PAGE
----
The Crown, Season 5 Review: Everything You Need To Know
The Netflix juggernaut of a royal soap opera, which chronicles the lengthy reign of Britain’s Queen Elizabeth II and is currently in its fifth of six planned seasons, doesn’t initially seem like a program that needs saving. There aren’t many TV series that can attract the level of attention and excitement that “The Crown” does without using CGI dragons or spaceships.
But the show is starting to show cracks, just like the British royal family did in the 1990s.
The latest season of “The Crown,” which covers this turbulent time in the Windsor family and premieres on Wednesday out of four, is blandly palatable rather than stirringly risk-taking. The series now has the difficult burden of reinventing itself with its third set of actors playing the principal royal roles, including Imelda Staunton as Elizabeth, Jonathan Pryce as Prince Philip, Dominic West as Prince Charles, and Elizabeth Debicki as Princess Diana. But it also needs to carry on the story of Charles and Diana that was started in Season 4 and pave the way to wrap up a tale that didn’t come to a close in reality until the Queen’s passing at age 96 two months ago. In the wake of her passing, “The Crown” is also attempting to make light of the royal family while avoiding offending too many people. Furthermore, individuals are easily insulted at sensitive times.
It takes a lot for one work of art to accomplish this, and in the 10 new episodes (all of which were shot before the Queen’s passing), creator Peter Morgan does his utmost to please a variety of masters. However, the disjointed show has forgotten the narrative arc that captivated so many viewers and critics for the first four seasons. It’s unfortunate that “The Crown” becomes duller and flatter while the real narrative becomes more complex and exciting.
The first episode of the season takes place in the early 1990s to introduce the audience to the older actors in their new roles: Elizabeth is fighting to preserve her monarchy; Charles is at odds with both his wife and mother; Philip is looking for new experiences, and Diana is shackled in a life that is draining. A fire at Windsor Castle, dramatic TV interviews from both Charles and Diana, the couple’s separation and eventual divorce, and Charles’ leaked phone call with Camilla Parker-Bowles (Olivia Williams) are just a few of the famous events from the decade that will be covered in upcoming episodes.
The character development and important background are sometimes missing from the new episodes, which frequently feel hastily put together. The new performers either make decisions that don’t resemble the prior actors in their roles, like Pryce, or that do, giving the appearance that they are playing in distinct shows (Debicki and Staunton). Despite several of the actors’ (including Pryce’s) egregiously poor casting decisions, they deliver respectable performances. However, none of them are captivating, and they fail to hold the public’s attention the way the actual royals did.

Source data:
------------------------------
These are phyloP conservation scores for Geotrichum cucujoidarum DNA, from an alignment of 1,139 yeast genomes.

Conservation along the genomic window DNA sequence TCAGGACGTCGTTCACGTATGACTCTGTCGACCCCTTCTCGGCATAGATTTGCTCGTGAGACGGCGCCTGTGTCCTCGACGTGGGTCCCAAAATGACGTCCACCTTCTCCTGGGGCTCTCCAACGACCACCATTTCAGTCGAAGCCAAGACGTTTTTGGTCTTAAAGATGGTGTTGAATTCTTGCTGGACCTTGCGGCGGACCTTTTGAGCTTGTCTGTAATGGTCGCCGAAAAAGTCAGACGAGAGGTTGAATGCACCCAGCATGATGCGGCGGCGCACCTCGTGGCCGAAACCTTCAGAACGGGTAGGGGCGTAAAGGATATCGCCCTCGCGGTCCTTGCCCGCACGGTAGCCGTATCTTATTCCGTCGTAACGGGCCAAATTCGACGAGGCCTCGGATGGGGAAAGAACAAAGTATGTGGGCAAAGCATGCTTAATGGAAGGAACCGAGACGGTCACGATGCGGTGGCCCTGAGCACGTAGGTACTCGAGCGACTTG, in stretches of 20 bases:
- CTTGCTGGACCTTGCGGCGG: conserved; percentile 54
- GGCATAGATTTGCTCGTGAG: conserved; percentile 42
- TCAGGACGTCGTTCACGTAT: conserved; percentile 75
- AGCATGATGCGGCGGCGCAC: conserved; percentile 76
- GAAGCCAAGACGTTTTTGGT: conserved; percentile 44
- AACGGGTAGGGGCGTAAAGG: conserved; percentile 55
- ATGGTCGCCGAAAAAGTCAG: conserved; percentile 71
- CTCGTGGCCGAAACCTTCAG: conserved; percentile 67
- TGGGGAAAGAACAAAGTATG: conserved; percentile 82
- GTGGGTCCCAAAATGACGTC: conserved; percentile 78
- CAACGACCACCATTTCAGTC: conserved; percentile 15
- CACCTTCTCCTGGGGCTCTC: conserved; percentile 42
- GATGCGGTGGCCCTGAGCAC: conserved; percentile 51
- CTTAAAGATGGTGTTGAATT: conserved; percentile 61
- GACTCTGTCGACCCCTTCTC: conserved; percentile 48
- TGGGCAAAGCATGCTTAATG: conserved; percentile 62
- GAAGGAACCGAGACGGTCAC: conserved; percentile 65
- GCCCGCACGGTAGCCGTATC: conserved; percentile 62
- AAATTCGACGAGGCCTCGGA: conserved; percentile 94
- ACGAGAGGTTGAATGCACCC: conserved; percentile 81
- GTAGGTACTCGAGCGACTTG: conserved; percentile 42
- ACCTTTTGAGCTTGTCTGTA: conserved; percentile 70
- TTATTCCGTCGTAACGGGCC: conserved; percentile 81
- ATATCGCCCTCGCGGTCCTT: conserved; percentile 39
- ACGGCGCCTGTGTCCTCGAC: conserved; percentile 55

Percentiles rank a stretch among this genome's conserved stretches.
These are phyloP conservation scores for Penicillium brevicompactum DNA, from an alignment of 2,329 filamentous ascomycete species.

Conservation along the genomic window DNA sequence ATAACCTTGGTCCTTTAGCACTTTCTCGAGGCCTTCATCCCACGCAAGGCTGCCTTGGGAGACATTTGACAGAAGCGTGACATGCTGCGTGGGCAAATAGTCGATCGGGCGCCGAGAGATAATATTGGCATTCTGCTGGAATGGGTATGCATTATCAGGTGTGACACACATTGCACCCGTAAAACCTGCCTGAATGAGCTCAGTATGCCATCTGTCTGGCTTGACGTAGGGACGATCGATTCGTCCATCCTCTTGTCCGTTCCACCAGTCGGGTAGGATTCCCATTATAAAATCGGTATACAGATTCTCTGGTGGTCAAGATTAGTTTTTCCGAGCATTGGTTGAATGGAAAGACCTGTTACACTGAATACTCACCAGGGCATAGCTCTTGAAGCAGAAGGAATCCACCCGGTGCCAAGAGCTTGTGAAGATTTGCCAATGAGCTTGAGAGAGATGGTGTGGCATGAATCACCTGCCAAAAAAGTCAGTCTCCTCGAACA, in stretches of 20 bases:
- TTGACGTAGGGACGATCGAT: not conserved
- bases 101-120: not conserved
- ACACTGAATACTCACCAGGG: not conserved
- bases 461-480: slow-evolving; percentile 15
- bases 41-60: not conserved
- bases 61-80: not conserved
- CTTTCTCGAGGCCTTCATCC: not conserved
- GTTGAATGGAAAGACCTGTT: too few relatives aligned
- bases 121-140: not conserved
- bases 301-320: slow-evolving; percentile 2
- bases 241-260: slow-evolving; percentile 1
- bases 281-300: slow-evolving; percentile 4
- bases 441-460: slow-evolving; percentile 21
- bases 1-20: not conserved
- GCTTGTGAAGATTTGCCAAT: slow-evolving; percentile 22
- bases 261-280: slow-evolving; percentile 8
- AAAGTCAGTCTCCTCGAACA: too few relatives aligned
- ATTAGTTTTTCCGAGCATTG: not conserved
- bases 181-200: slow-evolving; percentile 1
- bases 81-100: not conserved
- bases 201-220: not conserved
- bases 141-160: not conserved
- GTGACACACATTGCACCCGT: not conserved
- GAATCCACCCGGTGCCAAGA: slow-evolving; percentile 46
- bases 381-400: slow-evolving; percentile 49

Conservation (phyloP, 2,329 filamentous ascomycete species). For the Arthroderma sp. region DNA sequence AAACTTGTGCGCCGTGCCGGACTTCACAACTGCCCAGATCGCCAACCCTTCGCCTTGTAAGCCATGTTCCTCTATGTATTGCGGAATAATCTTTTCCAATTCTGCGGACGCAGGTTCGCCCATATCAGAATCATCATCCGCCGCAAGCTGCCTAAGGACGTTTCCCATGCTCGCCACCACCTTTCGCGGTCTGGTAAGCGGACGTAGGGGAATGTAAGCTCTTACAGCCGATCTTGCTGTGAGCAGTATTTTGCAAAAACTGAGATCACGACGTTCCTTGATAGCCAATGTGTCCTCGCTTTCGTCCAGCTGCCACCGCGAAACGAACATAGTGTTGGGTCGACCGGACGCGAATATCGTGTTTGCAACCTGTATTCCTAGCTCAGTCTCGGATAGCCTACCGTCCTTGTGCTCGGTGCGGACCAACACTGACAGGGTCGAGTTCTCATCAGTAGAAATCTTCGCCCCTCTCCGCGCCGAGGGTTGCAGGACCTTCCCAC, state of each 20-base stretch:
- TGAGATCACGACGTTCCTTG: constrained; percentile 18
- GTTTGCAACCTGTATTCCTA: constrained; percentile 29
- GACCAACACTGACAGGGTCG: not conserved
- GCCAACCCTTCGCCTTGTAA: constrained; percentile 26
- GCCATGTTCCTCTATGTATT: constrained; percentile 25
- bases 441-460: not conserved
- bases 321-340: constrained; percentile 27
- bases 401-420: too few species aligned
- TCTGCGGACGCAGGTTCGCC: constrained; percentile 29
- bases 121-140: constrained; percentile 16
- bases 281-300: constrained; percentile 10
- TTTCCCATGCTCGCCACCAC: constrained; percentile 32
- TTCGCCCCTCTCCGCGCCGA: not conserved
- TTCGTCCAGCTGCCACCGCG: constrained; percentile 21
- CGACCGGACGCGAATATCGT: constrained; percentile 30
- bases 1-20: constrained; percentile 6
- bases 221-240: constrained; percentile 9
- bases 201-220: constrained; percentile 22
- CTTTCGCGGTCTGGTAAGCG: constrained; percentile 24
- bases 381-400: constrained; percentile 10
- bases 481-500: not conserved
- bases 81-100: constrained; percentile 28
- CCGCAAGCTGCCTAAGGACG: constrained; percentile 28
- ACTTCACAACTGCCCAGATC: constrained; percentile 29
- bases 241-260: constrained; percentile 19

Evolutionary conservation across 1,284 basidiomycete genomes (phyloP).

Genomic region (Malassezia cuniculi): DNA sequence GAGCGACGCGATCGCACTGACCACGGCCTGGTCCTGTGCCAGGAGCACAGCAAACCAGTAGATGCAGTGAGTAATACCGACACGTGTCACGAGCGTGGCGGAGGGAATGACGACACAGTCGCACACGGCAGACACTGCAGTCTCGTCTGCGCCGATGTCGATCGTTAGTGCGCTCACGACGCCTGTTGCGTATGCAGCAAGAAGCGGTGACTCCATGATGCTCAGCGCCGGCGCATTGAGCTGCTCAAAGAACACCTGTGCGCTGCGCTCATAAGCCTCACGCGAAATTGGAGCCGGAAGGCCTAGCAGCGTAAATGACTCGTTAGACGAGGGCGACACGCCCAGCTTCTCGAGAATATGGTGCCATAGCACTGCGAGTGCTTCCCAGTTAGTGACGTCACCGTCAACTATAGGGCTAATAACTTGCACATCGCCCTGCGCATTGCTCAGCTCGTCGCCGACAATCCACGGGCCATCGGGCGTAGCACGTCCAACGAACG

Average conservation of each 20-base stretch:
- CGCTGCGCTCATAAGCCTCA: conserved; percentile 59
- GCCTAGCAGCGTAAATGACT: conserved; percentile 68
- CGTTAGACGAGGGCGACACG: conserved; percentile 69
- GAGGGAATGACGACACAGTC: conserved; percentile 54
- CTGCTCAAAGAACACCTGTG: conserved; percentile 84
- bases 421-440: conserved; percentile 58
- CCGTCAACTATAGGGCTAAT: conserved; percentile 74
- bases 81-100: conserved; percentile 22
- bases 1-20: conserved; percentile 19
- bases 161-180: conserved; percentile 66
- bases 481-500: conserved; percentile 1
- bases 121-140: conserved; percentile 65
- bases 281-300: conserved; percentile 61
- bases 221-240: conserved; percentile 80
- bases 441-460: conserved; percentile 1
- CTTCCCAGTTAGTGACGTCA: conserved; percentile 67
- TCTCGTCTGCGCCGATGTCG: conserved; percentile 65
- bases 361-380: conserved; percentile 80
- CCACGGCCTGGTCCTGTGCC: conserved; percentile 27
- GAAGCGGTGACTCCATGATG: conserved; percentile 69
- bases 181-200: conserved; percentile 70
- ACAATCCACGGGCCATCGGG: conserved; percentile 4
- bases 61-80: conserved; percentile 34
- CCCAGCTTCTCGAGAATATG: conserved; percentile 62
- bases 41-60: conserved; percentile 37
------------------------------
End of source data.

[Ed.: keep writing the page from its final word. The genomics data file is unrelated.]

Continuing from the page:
Many people, especially in the U.K., want Netflix to add more disclaimers to the series to reassure viewers that it is fiction rather than historical reality. Since no historical fiction series, such as “The Crown” or “Dahmer: Monster: The Jeffrey Dahmer Story,” professes to be a documentary, producers have no practical incentive to accomplish it. Nevertheless, the tension between reality and fiction feels constant in the new episodes.
The episode 9 sequence, in which a somewhat depressed Charles appears on Diana’s doorstep after their divorce is finalized and they conduct a postmortem on their relationship, is without a doubt the best scene in the current season. There is no rush to rush to Wikipedia to confirm or disprove that scene; West and Debicki actually get to act, rather than reenacting news snippets.
Only Charles and Diana could know for sure if that actually happened. The novel portrays them as people and not as princes and princesses until Morgan’s overbearing symbolism and metaphor succeed. The show’s equivalent of dragons, the crown jewels, are glitzy sideshows that demand a compelling character and plot to support them.
The fact that Morgan is aware of where his series stands in modern history undermines those few outstanding moments. A scene and message at the end of an earlier show about Charles could be called propaganda for the new king or queen.
The audience for season 5 of “The Crown” is unclear, with the possible exception of Morgan, an obnoxious royal dramatist. Is it a soap opera about a singular, egregious divorce involving two individuals who never ought to have been hitched? Is it a document from the past? Is it a story or a compilation of incidents? Is it aiming its performances at a royal-obsessed or uninitiated audience?
“All of the above” is not the right response. Because the new season tries to be everything to everyone, it ends up being nearly nothing to nobody: glitzy diamonds and aristocratic accents with little else.